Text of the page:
| Handbook for building homes of earth |
Unless the roof of the house is to be made of heavy material, such as earth, you can build the roof right after the foundation has been completed.
If the roof is built before the walls, it needs to be supported by temporary or permanent studding of heavy upright timbers or, if available, any one of several kinds of metal uprights.
There are several practical lightweight roofing materials. Among them are corrugated asbestos sheeting, corrugated metal sheets, lightweight tile or thatch. If any of these are to be used, there are a number of advantages to building the roof right after the foundation has been completed.
Here is why a roof in place can be of great advantage to the builder before the walls are built:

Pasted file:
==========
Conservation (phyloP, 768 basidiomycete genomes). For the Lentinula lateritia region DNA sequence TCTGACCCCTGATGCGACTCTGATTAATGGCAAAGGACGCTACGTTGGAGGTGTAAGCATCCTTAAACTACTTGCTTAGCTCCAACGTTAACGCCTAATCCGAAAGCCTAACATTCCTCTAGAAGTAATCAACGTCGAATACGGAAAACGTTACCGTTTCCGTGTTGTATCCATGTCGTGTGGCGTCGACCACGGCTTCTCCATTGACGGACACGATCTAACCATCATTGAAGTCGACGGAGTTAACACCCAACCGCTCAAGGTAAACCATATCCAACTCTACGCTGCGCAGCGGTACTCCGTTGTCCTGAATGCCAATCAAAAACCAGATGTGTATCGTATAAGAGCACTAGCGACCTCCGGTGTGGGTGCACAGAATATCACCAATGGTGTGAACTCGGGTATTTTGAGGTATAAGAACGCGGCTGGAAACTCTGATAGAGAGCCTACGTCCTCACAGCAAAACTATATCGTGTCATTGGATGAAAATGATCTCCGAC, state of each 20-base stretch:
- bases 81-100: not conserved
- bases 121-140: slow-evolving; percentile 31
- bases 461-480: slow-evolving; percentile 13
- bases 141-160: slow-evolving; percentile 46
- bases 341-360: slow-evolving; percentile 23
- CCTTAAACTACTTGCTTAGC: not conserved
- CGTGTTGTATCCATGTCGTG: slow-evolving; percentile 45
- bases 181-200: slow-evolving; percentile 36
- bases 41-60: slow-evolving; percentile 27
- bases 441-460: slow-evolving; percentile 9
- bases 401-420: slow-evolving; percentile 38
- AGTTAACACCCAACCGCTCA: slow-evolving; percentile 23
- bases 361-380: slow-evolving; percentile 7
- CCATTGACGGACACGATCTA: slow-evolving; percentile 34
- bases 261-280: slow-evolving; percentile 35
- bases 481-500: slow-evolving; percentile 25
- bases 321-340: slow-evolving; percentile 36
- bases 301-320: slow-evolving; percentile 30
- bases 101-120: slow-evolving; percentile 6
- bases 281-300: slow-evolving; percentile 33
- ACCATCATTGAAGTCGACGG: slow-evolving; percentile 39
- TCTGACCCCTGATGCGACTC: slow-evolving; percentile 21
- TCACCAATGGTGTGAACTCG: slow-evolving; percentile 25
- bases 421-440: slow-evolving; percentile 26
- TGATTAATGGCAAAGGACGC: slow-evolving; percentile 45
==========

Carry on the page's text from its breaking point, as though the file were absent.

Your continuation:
1. The shelter makes a good curing space for building blocks or bricks.
2. It provides desirable shade for curing earth walls.
3. It makes a good work area and provides shade for the builders, especially in warmer climates.
4. Tools and materials can be kept under the roof to protect them from weather damage.
5. It can even provide temporary living space.
This method has the following disadvantages:
1. It is harder to do than building the roof after the walls are completed.
2. Extra material is needed for the roof supports.
In many cases, these supports can be left permanently in place. If they are not left standing after the walls are finished, of course, these timbers can be used again for something else.
Figure 32 shows the roof of a Korean house in place before the walls were constructed.
Full details on how to build roofs are covered in Chapter 12.